[Date Prev][Date Next][Thread Prev][Thread Next][Date Index][Thread Index]

Re: [Scheme-reports] Procedural equivalence: the last debate

On Sun, Jun 02, 2013 at 12:03:38AM -0400, John Cowan wrote:
> For example, it is possible for an implementation to rewrite calls on `car`,
> which is stateless, into calls on `%internal-car`, which the compiler knows
> how to inline.  All references to `car` in operand position are then
> rewritten as `(lambda (pair) (%internal-car pair))`.  Consequently,
> `(eqv? car car)` will naturally return `#f`, since two lambdas are now
> involved where in the source there was only one.

I've never understood this jump in logic: If the compiler only rewrites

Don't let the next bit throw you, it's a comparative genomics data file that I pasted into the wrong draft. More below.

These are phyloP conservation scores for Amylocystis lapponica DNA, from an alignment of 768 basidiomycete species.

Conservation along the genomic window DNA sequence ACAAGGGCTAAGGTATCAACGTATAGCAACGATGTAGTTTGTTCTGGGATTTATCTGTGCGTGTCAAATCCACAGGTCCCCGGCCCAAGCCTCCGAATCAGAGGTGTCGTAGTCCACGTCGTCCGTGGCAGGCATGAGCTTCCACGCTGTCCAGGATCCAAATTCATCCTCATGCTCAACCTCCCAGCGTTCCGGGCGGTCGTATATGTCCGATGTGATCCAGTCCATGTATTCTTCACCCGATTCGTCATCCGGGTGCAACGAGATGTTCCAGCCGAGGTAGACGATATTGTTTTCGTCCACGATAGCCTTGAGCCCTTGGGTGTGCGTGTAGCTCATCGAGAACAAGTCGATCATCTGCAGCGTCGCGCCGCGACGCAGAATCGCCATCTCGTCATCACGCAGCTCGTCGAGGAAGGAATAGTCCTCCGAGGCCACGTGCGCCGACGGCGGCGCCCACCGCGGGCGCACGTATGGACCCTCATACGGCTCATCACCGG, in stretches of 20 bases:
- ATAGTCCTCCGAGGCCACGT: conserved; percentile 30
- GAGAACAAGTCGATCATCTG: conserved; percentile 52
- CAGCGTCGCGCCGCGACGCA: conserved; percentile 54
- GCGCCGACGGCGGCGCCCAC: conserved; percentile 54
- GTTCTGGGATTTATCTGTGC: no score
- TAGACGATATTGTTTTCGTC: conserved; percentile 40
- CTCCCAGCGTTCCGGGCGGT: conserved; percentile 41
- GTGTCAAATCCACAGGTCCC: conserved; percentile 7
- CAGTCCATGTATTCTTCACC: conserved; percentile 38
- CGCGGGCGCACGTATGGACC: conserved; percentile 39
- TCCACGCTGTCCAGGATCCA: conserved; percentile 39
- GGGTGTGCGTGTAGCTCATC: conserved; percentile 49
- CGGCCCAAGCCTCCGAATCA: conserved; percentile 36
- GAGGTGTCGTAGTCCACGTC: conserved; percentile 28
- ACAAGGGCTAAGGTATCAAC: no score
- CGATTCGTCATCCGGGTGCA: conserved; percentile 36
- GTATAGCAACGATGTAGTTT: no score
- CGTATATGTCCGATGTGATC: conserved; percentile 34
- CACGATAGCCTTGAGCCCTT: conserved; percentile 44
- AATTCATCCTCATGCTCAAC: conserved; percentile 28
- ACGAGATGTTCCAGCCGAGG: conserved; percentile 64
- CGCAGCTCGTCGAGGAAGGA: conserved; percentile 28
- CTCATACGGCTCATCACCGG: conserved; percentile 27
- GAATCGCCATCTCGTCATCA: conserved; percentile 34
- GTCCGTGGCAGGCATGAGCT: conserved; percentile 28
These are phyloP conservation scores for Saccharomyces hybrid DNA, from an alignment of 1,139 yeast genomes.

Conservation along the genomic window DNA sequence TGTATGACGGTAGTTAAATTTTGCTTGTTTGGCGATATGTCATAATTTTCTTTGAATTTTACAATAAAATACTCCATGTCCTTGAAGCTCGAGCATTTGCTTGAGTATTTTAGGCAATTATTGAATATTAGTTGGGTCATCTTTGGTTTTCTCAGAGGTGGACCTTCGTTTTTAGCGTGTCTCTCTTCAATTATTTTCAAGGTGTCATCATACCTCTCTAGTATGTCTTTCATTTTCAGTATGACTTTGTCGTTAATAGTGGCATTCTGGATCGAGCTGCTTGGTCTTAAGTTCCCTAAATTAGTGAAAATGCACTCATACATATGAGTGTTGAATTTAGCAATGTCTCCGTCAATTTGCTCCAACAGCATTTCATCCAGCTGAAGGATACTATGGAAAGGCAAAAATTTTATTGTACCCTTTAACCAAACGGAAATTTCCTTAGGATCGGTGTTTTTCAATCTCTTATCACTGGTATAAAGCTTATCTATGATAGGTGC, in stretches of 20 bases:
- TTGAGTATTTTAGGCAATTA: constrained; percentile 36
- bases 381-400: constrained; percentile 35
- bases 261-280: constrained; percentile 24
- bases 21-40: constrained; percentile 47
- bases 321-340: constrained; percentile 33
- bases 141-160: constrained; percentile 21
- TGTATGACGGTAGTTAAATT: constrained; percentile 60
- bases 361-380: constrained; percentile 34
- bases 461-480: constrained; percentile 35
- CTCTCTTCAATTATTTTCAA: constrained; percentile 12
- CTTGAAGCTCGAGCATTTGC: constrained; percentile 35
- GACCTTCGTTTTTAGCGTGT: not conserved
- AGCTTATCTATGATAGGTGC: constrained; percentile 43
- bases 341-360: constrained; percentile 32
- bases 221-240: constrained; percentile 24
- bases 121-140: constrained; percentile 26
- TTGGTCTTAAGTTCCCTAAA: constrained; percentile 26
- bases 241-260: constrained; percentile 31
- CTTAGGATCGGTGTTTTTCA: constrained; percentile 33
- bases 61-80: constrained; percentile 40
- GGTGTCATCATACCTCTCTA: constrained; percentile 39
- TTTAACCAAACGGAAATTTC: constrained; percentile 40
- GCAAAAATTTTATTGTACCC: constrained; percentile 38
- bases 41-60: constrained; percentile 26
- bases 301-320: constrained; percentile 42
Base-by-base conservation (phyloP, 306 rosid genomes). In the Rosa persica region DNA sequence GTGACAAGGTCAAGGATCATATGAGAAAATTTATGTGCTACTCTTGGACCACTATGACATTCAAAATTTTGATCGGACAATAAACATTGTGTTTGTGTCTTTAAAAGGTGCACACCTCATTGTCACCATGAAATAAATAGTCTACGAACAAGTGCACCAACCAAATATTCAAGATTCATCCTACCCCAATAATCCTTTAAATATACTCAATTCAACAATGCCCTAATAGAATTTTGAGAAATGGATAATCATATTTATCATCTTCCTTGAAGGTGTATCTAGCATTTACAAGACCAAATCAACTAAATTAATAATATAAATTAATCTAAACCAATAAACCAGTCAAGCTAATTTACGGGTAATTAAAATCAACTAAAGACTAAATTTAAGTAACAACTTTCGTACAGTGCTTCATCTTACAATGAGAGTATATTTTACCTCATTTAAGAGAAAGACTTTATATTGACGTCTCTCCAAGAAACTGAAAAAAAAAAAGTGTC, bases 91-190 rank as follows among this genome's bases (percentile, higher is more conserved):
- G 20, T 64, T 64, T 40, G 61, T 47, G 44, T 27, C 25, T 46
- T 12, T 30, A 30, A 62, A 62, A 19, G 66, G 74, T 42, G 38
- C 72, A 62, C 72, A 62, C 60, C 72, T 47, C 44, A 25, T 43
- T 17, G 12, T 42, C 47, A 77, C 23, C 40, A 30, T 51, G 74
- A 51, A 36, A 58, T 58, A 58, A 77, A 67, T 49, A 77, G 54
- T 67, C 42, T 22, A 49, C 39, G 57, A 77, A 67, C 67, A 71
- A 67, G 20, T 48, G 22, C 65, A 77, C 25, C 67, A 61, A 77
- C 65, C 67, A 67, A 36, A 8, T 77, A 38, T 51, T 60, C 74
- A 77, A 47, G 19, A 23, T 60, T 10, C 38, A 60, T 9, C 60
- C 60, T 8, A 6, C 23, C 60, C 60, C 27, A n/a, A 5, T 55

car in operand position, how would you ever be able to obtain a reference
to it?  All other cars are not rewritten, so (eq? car car) will always
refer to the non-rewritten version of car.

Even if the compiler is able to deduce that a procedure application of
some stored object really refers to CAR, it only needs to rewrite the
actual application.  For uses of comparison it can still refer to the
non-optimized car.

Besides, a compiler is not supposed to make optimizations which change
the semantics of the language (unless the user explicitly asks it to
break these semantics).  This means that the above is not bogus:
using the "real" car everywhere except for applications is fine, as long
as it has no observable effect on the program's behaviour (besides being
faster, of course).


Scheme-reports mailing list